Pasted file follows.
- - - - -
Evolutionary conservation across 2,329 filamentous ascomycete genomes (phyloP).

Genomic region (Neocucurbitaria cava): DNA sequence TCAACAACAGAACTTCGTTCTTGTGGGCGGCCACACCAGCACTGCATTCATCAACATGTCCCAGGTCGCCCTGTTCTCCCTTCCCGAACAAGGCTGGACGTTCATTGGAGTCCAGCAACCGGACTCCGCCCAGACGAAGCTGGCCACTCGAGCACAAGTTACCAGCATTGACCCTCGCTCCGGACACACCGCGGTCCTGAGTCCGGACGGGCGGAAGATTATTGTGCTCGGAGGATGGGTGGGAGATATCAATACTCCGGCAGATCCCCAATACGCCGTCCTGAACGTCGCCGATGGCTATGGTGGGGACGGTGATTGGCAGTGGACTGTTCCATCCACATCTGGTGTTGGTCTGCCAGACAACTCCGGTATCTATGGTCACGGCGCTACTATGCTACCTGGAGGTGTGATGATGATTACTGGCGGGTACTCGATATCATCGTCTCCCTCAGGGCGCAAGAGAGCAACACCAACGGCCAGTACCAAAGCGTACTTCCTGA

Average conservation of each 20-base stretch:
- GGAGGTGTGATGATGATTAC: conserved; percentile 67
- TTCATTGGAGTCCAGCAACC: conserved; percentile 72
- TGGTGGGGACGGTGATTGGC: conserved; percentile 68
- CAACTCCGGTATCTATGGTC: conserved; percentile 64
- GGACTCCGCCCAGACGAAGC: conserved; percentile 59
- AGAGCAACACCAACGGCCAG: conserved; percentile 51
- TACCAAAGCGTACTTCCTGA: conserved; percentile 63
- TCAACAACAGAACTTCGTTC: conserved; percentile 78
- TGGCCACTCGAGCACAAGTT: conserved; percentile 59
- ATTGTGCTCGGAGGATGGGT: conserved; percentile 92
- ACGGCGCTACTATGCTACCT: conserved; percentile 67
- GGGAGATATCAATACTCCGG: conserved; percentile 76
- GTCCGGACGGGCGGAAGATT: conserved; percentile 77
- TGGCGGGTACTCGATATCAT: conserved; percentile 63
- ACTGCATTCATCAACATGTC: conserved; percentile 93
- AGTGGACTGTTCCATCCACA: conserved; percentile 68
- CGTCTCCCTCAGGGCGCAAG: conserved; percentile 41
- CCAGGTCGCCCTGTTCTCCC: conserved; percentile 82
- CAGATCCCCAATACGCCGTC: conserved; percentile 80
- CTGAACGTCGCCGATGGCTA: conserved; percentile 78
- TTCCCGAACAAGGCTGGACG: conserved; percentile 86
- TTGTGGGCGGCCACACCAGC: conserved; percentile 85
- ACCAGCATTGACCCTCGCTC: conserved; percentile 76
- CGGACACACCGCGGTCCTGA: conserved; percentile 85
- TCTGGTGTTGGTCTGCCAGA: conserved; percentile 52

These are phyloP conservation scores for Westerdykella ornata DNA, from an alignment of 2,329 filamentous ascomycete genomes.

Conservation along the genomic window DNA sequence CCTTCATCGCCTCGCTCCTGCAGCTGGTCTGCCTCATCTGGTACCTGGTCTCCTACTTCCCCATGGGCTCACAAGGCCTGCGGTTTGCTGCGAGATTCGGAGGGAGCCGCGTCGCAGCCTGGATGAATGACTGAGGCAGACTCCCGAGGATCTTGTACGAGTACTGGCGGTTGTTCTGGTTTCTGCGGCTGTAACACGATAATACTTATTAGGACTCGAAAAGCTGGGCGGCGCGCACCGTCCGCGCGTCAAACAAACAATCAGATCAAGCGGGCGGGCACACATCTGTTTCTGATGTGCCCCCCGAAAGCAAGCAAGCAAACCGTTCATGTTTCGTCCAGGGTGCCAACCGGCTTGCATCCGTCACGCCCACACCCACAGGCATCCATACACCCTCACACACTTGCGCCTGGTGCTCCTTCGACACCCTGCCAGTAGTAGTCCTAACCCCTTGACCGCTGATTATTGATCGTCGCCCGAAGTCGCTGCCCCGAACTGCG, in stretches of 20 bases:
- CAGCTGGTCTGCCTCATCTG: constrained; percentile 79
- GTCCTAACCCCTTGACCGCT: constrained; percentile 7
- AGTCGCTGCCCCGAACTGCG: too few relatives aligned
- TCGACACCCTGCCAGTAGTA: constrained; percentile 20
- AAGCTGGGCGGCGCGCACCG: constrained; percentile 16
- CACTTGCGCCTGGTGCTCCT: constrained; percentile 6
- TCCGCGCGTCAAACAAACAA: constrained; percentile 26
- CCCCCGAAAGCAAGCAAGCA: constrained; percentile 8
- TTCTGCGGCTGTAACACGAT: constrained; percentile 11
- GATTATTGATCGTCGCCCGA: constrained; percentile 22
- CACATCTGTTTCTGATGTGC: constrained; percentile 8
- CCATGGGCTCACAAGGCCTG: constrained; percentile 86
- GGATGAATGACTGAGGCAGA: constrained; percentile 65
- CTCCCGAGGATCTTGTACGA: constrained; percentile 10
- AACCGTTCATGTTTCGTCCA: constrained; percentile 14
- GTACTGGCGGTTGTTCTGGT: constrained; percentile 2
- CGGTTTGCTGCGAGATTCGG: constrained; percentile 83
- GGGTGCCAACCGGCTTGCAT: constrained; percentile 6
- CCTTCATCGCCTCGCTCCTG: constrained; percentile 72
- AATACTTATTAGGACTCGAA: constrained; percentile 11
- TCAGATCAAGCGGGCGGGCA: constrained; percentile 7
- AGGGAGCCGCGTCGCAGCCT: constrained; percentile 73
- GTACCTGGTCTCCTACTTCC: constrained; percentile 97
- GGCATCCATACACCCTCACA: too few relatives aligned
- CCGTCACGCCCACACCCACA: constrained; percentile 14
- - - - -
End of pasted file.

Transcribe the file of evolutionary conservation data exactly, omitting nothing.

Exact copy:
Evolutionary conservation across 2,329 filamentous ascomycete genomes (phyloP).

Genomic region (Neocucurbitaria cava): DNA sequence TCAACAACAGAACTTCGTTCTTGTGGGCGGCCACACCAGCACTGCATTCATCAACATGTCCCAGGTCGCCCTGTTCTCCCTTCCCGAACAAGGCTGGACGTTCATTGGAGTCCAGCAACCGGACTCCGCCCAGACGAAGCTGGCCACTCGAGCACAAGTTACCAGCATTGACCCTCGCTCCGGACACACCGCGGTCCTGAGTCCGGACGGGCGGAAGATTATTGTGCTCGGAGGATGGGTGGGAGATATCAATACTCCGGCAGATCCCCAATACGCCGTCCTGAACGTCGCCGATGGCTATGGTGGGGACGGTGATTGGCAGTGGACTGTTCCATCCACATCTGGTGTTGGTCTGCCAGACAACTCCGGTATCTATGGTCACGGCGCTACTATGCTACCTGGAGGTGTGATGATGATTACTGGCGGGTACTCGATATCATCGTCTCCCTCAGGGCGCAAGAGAGCAACACCAACGGCCAGTACCAAAGCGTACTTCCTGA

Average conservation of each 20-base stretch:
- GGAGGTGTGATGATGATTAC: conserved; percentile 67
- TTCATTGGAGTCCAGCAACC: conserved; percentile 72
- TGGTGGGGACGGTGATTGGC: conserved; percentile 68
- CAACTCCGGTATCTATGGTC: conserved; percentile 64
- GGACTCCGCCCAGACGAAGC: conserved; percentile 59
- AGAGCAACACCAACGGCCAG: conserved; percentile 51
- TACCAAAGCGTACTTCCTGA: conserved; percentile 63
- TCAACAACAGAACTTCGTTC: conserved; percentile 78
- TGGCCACTCGAGCACAAGTT: conserved; percentile 59
- ATTGTGCTCGGAGGATGGGT: conserved; percentile 92
- ACGGCGCTACTATGCTACCT: conserved; percentile 67
- GGGAGATATCAATACTCCGG: conserved; percentile 76
- GTCCGGACGGGCGGAAGATT: conserved; percentile 77
- TGGCGGGTACTCGATATCAT: conserved; percentile 63
- ACTGCATTCATCAACATGTC: conserved; percentile 93
- AGTGGACTGTTCCATCCACA: conserved; percentile 68
- CGTCTCCCTCAGGGCGCAAG: conserved; percentile 41
- CCAGGTCGCCCTGTTCTCCC: conserved; percentile 82
- CAGATCCCCAATACGCCGTC: conserved; percentile 80
- CTGAACGTCGCCGATGGCTA: conserved; percentile 78
- TTCCCGAACAAGGCTGGACG: conserved; percentile 86
- TTGTGGGCGGCCACACCAGC: conserved; percentile 85
- ACCAGCATTGACCCTCGCTC: conserved; percentile 76
- CGGACACACCGCGGTCCTGA: conserved; percentile 85
- TCTGGTGTTGGTCTGCCAGA: conserved; percentile 52

These are phyloP conservation scores for Westerdykella ornata DNA, from an alignment of 2,329 filamentous ascomycete genomes.

Conservation along the genomic window DNA sequence CCTTCATCGCCTCGCTCCTGCAGCTGGTCTGCCTCATCTGGTACCTGGTCTCCTACTTCCCCATGGGCTCACAAGGCCTGCGGTTTGCTGCGAGATTCGGAGGGAGCCGCGTCGCAGCCTGGATGAATGACTGAGGCAGACTCCCGAGGATCTTGTACGAGTACTGGCGGTTGTTCTGGTTTCTGCGGCTGTAACACGATAATACTTATTAGGACTCGAAAAGCTGGGCGGCGCGCACCGTCCGCGCGTCAAACAAACAATCAGATCAAGCGGGCGGGCACACATCTGTTTCTGATGTGCCCCCCGAAAGCAAGCAAGCAAACCGTTCATGTTTCGTCCAGGGTGCCAACCGGCTTGCATCCGTCACGCCCACACCCACAGGCATCCATACACCCTCACACACTTGCGCCTGGTGCTCCTTCGACACCCTGCCAGTAGTAGTCCTAACCCCTTGACCGCTGATTATTGATCGTCGCCCGAAGTCGCTGCCCCGAACTGCG, in stretches of 20 bases:
- CAGCTGGTCTGCCTCATCTG: constrained; percentile 79
- GTCCTAACCCCTTGACCGCT: constrained; percentile 7
- AGTCGCTGCCCCGAACTGCG: too few relatives aligned
- TCGACACCCTGCCAGTAGTA: constrained; percentile 20
- AAGCTGGGCGGCGCGCACCG: constrained; percentile 16
- CACTTGCGCCTGGTGCTCCT: constrained; percentile 6
- TCCGCGCGTCAAACAAACAA: constrained; percentile 26
- CCCCCGAAAGCAAGCAAGCA: constrained; percentile 8
- TTCTGCGGCTGTAACACGAT: constrained; percentile 11
- GATTATTGATCGTCGCCCGA: constrained; percentile 22
- CACATCTGTTTCTGATGTGC: constrained; percentile 8
- CCATGGGCTCACAAGGCCTG: constrained; percentile 86
- GGATGAATGACTGAGGCAGA: constrained; percentile 65
- CTCCCGAGGATCTTGTACGA: constrained; percentile 10
- AACCGTTCATGTTTCGTCCA: constrained; percentile 14
- GTACTGGCGGTTGTTCTGGT: constrained; percentile 2
- CGGTTTGCTGCGAGATTCGG: constrained; percentile 83
- GGGTGCCAACCGGCTTGCAT: constrained; percentile 6
- CCTTCATCGCCTCGCTCCTG: constrained; percentile 72
- AATACTTATTAGGACTCGAA: constrained; percentile 11
- TCAGATCAAGCGGGCGGGCA: constrained; percentile 7
- AGGGAGCCGCGTCGCAGCCT: constrained; percentile 73
- GTACCTGGTCTCCTACTTCC: constrained; percentile 97
- GGCATCCATACACCCTCACA: too few relatives aligned
- CCGTCACGCCCACACCCACA: constrained; percentile 14